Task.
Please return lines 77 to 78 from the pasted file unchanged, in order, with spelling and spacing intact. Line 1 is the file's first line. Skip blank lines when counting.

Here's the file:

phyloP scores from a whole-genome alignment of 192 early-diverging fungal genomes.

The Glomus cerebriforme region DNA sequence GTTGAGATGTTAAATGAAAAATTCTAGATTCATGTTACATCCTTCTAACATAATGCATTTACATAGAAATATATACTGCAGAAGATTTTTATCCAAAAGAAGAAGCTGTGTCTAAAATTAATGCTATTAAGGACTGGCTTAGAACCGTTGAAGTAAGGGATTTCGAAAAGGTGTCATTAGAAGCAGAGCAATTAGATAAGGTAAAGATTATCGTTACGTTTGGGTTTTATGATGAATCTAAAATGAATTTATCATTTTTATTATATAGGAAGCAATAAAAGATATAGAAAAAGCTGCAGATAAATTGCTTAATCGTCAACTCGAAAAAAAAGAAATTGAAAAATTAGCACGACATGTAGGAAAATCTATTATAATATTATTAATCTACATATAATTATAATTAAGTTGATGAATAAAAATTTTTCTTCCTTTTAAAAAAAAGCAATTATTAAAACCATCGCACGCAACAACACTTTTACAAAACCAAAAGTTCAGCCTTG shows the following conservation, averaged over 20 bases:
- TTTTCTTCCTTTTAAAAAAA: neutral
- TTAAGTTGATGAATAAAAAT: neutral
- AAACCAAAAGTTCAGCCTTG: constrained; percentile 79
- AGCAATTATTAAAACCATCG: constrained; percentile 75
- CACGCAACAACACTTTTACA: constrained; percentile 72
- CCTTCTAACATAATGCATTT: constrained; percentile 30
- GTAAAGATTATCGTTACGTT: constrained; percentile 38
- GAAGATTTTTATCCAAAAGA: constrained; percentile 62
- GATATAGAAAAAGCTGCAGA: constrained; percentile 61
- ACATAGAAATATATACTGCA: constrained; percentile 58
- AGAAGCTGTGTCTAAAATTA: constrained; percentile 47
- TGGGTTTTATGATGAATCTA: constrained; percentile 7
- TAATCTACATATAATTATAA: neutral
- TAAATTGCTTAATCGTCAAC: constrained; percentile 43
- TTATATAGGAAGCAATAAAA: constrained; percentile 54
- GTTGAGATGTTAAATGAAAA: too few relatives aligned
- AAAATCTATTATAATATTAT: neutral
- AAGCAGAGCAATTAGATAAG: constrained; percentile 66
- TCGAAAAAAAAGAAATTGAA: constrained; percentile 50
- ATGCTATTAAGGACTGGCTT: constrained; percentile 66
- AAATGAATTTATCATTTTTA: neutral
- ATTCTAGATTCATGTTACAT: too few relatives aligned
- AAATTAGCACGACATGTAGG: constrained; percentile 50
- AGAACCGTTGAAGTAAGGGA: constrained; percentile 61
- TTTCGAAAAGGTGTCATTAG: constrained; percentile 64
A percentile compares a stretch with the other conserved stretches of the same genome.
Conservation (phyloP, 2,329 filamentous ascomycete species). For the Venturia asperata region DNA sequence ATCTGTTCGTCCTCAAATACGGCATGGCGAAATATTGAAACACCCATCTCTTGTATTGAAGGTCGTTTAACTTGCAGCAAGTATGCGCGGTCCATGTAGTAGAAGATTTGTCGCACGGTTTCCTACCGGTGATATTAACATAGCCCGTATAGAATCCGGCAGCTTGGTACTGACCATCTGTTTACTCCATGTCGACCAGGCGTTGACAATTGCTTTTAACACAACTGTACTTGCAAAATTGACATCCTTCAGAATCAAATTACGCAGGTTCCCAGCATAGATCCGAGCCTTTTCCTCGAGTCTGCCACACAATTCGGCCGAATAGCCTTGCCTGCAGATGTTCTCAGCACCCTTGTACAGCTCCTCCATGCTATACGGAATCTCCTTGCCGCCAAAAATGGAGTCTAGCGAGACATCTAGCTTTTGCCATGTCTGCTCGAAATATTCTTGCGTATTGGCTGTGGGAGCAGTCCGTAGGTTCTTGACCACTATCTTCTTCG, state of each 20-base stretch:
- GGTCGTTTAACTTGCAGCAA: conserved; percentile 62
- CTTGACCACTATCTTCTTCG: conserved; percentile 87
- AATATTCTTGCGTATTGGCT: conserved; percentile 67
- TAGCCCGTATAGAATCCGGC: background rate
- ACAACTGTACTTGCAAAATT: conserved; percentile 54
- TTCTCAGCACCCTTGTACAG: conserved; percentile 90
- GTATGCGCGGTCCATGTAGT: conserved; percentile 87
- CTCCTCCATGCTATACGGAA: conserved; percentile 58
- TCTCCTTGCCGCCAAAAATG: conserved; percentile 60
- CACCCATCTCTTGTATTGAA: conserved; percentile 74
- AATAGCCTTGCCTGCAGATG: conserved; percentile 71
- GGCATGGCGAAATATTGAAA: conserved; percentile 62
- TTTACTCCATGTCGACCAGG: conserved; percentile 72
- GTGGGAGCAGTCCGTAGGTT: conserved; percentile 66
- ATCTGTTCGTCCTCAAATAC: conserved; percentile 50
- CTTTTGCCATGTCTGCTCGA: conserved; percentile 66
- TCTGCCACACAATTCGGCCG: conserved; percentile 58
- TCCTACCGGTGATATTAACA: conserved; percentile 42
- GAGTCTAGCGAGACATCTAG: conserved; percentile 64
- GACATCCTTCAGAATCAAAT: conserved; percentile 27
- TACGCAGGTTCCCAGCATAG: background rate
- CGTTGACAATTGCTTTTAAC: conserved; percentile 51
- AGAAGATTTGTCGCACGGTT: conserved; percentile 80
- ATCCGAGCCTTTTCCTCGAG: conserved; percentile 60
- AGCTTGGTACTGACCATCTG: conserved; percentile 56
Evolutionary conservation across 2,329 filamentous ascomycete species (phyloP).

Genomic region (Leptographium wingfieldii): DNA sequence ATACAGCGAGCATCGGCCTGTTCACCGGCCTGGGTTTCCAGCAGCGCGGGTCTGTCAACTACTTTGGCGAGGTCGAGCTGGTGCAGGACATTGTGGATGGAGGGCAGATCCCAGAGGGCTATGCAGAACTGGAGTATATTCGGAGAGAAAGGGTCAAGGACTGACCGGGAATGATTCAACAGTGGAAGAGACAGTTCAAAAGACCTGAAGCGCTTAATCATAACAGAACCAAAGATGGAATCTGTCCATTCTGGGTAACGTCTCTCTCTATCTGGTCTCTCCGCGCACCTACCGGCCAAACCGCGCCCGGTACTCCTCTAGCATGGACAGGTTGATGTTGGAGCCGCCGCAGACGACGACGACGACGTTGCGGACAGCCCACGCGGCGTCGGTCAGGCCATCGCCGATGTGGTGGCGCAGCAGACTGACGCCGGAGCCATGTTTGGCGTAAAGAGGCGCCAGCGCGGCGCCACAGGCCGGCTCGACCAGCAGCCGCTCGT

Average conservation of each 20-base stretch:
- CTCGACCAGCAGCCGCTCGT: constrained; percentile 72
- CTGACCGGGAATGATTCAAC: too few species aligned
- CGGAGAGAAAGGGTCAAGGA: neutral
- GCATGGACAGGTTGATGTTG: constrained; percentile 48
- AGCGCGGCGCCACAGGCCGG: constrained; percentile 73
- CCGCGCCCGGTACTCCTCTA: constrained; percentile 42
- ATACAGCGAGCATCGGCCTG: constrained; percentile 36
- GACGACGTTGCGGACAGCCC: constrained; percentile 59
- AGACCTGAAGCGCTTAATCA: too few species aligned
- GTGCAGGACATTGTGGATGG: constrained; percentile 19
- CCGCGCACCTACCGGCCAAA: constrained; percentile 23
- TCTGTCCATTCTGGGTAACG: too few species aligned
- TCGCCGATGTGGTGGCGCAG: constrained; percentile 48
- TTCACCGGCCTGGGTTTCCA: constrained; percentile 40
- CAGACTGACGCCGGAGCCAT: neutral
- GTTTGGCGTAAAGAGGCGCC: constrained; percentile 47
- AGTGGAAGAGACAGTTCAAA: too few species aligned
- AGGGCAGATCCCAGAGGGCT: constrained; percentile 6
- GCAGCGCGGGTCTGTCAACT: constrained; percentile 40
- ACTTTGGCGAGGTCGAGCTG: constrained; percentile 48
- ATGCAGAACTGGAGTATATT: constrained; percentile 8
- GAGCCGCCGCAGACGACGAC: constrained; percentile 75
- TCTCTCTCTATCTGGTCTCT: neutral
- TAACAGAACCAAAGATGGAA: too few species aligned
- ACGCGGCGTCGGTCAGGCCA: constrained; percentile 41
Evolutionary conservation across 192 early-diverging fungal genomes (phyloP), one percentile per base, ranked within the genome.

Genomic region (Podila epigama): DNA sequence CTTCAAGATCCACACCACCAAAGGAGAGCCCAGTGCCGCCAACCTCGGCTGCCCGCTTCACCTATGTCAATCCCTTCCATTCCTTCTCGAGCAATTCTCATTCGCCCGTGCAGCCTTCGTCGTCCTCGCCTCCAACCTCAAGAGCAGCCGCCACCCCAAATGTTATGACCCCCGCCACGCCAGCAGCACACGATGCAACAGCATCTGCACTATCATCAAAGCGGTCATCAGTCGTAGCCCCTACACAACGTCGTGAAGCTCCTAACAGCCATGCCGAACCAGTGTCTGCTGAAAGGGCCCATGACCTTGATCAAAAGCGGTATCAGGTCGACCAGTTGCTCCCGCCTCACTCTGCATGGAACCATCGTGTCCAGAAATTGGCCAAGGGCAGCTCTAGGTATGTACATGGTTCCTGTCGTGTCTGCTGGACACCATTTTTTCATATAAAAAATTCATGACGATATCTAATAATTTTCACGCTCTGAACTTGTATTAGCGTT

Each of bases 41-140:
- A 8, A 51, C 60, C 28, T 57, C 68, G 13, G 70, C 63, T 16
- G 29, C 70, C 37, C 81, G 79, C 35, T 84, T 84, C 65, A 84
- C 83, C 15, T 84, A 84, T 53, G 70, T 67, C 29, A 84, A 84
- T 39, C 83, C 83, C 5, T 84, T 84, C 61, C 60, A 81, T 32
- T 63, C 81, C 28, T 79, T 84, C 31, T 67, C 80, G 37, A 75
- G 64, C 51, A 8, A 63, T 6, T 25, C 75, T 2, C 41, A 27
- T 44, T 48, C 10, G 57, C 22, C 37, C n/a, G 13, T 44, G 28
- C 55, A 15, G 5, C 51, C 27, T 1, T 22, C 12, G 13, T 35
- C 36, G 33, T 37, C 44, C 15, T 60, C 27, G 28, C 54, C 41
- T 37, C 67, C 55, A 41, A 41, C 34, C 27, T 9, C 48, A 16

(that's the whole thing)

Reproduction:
- ACTTTGGCGAGGTCGAGCTG: constrained; percentile 48
- ATGCAGAACTGGAGTATATT: constrained; percentile 8